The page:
Hey, Scripting Guy! Awhile back you showed us a method to determine the height and width of a picture file. However, that solution required us to import all our picture files into Windows Media Player. Isn’t there another way to get this information, one that doesn’t require Windows Media Player?
Hey, RP. You see, that’s what happens any time we Scripting Guys try to be clever. What with the burgeoning popularity of digital photography, scripters are very interested in retrieving the height and width of their image files using a script. Unfortunately, there’s no way – or at least no way built into the operating system – to gather that information. That’s a problem. So we came up with a nifty little workaround: if you import those pictures into Windows Media Player, then you can use Windows Media Player’s object model to get the height and width. Problem solved!
Or so we thought. As it turns out, though, not everyone was as excited as we were about importing all their picture files into Windows Media Player. (We should point out that this doesn’t move or modify the files; it just lets Windows Media Player know that those files exist.) On top of that, Windows Media Player lets you import (and thus get information about) only .JPG files. Do you have .GIF, .PNG, .TIF, or .BMP files you’d like to work with? Well, ….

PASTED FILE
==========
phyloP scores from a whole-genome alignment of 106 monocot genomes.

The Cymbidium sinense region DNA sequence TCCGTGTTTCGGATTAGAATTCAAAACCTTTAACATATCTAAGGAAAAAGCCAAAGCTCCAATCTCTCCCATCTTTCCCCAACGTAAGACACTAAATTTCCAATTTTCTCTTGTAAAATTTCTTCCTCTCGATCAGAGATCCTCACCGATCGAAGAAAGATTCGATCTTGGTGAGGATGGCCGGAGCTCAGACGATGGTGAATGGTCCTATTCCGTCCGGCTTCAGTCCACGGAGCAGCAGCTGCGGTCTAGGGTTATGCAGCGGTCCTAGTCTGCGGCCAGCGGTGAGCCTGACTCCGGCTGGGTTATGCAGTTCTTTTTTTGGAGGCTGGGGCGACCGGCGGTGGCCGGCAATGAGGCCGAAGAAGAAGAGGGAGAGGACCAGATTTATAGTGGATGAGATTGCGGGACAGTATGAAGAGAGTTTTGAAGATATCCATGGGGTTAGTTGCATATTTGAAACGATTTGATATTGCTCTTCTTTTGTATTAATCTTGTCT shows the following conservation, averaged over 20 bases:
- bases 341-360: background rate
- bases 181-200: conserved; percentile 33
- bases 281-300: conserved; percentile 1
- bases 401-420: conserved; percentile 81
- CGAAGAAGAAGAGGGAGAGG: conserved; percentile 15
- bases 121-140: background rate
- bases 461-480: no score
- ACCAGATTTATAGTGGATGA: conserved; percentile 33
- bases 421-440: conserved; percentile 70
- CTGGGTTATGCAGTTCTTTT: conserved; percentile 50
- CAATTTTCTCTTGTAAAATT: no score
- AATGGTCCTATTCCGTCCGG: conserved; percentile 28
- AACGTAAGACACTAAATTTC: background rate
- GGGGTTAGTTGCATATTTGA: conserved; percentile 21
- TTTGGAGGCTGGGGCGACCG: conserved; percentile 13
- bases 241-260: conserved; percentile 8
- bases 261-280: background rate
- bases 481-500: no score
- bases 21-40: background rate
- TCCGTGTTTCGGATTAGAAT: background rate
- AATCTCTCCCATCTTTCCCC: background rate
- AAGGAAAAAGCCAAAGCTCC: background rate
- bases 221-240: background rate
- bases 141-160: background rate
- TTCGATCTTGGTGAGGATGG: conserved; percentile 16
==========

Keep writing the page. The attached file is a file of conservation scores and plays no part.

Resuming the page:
Therefore, we’ve searched for another way to determine the height and width of a picture file. Does this one come with a catch, too? Unfortunately, yes: you’ll need to download and install the Windows Image Acquisition Automation Library 2.0. Once that’s installed, though, you’ll be able to determine the height and width of a picture file using four simple lines of code:
Set objImage = CreateObject(“WIA.ImageFile”)
Wscript.Echo “Width: ” & objImage.Width
Wscript.Echo “Height: ” & objImage.Height
Pretty easy, and it makes you wonder why this library isn’t just added to the operating system, doesn’t it? We can’t answer that one; all we can do is explain how the script works. As you can see, there isn’t much to it. We begin by creating an instance of the WIA.ImageFile object, then using the LoadFile method to bind to an image file. That’s very easy: all we have to do is pass LoadFile the path to the picture.
And then we simply echo back the values of the Width and Height properties. Like we said this works with .GIF, .PNG, .TIF, and .BMP files as well as .JPG files; in fact, if you look closely at our example code, you’ll see that we actually connected to a .GIF file. Will wonders never cease?
Incidentally, there are a few additional picture file properties you can retrieve using Windows Image Acquisition; for more information, take a peek at the WIA documentation on MSDN. And we promise: no more trying to be clever. We’ve learned our lesson!